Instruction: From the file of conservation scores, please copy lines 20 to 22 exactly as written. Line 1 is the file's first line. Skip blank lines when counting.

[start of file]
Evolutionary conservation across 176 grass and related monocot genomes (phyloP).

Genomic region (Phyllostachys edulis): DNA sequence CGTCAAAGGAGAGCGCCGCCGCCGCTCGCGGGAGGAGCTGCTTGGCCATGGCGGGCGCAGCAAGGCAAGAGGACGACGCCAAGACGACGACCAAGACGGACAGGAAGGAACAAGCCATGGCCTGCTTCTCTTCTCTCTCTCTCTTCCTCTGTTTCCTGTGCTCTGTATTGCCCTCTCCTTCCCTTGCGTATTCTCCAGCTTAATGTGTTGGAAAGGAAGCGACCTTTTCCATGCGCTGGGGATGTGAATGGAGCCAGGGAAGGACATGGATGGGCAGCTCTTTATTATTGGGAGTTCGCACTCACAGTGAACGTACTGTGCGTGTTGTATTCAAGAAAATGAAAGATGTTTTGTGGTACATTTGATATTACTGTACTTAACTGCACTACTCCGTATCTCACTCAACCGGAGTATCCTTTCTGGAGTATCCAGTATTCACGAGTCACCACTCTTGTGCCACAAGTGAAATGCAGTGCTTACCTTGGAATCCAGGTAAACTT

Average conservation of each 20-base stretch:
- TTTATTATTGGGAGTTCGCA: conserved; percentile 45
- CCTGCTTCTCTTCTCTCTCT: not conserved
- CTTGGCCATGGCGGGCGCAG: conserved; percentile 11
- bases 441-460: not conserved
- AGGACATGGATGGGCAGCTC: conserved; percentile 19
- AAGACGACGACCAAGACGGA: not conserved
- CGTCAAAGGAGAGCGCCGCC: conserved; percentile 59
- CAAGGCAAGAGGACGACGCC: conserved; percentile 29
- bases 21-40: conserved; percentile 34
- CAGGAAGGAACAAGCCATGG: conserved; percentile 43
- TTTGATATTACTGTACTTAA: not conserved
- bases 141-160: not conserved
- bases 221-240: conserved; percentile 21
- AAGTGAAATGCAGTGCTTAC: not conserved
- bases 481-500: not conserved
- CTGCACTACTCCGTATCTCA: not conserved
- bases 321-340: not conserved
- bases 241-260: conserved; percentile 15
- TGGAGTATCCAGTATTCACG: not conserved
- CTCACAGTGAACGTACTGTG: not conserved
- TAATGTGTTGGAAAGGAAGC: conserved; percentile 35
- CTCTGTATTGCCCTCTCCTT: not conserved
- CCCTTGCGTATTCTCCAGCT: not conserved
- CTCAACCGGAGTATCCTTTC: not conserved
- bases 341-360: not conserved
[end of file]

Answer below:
- bases 321-340: not conserved
- bases 241-260: conserved; percentile 15
- TGGAGTATCCAGTATTCACG: not conserved